For the next two weeks we will be re-publishing some US Renewal Classics that are the most widely-read blogs I’ve ever written. They all center on Jesus Christ whose life has changed the world like no other.
Billions of people around the world celebrate Christmas in 160 nations. That’s eighty percent of the countries of the world.
Here in America, 71% of American adults say their religious faith is at least somewhat important in their daily life, including 47% who say it’s Very Important. A new Rasmussen poll finds that 74% of American adults say Christmas should be celebrated in public schools.
Last week we looked at five reasons why Christmas is supreme. Let’s conclude with four further reasons as to why Jesus gets and deserves the global place of honor.
There is no one like Jesus.
“He who has an ear, let him hear what the Spirit says to the churches” (Revelation 3:22).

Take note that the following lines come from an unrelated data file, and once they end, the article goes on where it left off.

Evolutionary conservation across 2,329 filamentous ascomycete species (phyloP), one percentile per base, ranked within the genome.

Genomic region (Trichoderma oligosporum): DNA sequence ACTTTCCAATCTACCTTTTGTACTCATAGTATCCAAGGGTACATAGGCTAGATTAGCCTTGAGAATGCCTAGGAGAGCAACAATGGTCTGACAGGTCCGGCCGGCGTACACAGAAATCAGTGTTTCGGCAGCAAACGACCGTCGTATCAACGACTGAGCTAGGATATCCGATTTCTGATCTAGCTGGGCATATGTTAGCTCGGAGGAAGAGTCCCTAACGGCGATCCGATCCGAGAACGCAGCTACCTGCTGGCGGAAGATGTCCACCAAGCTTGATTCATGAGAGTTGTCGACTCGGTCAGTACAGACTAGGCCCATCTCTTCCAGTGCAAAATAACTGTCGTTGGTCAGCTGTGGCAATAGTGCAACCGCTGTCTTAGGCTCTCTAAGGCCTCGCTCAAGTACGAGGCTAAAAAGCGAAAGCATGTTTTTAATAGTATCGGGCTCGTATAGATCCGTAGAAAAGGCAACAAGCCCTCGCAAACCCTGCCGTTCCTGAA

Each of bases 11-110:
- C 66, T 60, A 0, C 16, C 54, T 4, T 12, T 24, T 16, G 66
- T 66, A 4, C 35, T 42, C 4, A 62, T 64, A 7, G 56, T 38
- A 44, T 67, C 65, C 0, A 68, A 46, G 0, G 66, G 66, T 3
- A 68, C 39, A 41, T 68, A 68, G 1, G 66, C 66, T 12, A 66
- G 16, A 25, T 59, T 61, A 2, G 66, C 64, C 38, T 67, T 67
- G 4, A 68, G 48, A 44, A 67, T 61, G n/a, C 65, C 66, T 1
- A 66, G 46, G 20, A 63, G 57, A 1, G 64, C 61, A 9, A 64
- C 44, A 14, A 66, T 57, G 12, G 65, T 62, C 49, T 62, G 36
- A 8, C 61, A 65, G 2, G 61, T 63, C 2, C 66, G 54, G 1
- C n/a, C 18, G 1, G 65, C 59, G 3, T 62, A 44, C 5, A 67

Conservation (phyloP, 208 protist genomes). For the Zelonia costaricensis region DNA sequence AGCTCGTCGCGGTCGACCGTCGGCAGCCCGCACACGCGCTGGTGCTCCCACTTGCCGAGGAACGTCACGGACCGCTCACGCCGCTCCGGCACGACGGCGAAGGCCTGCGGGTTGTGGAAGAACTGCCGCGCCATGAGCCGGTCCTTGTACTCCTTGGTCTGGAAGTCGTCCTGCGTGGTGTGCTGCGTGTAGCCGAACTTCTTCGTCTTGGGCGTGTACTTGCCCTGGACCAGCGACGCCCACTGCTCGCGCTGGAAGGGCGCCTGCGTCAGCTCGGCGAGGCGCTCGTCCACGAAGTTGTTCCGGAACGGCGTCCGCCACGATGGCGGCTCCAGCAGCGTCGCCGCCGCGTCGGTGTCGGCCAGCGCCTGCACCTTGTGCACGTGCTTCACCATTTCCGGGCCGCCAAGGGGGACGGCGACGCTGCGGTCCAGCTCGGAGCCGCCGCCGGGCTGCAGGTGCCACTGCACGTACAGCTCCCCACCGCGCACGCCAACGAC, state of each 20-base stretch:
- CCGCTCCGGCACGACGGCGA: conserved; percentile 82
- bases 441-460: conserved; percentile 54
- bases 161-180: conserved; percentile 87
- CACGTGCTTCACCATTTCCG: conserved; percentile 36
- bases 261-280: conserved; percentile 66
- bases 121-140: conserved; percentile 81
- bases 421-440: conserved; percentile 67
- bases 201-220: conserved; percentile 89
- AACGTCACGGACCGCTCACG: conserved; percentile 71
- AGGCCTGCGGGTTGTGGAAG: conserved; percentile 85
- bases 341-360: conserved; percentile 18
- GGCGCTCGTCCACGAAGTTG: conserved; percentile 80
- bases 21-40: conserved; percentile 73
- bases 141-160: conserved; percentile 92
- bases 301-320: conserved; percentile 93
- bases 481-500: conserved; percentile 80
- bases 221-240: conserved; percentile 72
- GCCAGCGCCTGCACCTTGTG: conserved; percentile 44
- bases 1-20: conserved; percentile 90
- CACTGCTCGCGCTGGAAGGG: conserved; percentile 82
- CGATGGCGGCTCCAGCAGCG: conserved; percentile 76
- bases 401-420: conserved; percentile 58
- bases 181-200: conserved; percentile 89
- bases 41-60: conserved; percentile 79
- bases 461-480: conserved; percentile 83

For the past few days, one of the largest hurricanes ever to enter the U.S. mainland pummeled the Gulf Coast of Texas–reeking havoc on Houston–America’s fourth largest city. Ten people have died, thousands needed courageous rescues, scores of thousands are in temporary shelters, and billions of dollars are needed to rebuild after the rains cease and water recedes.
Living in the Northwest, my family didn’t experience Harvey first-hand, but our hearts go out to those who lost loved ones, homes or businesses. We have a number of YWAM bases in Texas and we will certainly assist their efforts to help their neighbors emerge from the devastation.
What are the messages being sent via Hurricane Harvey?
Houston is an interesting city–one that sports a number of extremes.
On Friday morning, August 18, my beloved father-in-law, Charles Edward Cookson, breathed his last and was transported into the arms of Jesus. I’m sure his homecoming was marked with a big smile and warm hug.
Both were a trademark of Chuck Cookson. The other was simplicity of heart and life — two rare qualities in today’s complex world.
He is now simply redeemed.
Chuck Cookson was born on August 6, 1926, in Port Orchard, Washington during the Roaring Twenties. His father, Leonard Cookson, built a small home at 816 Sidney Street, only six blocks up the hill from the downtown waterfront.
His mother, Clara Dixon, was three-quarters American Indian and a gracious woman who worked extremely hard. Chuck was the youngest of three and said he was born in the “shack” behind the three bedroom house.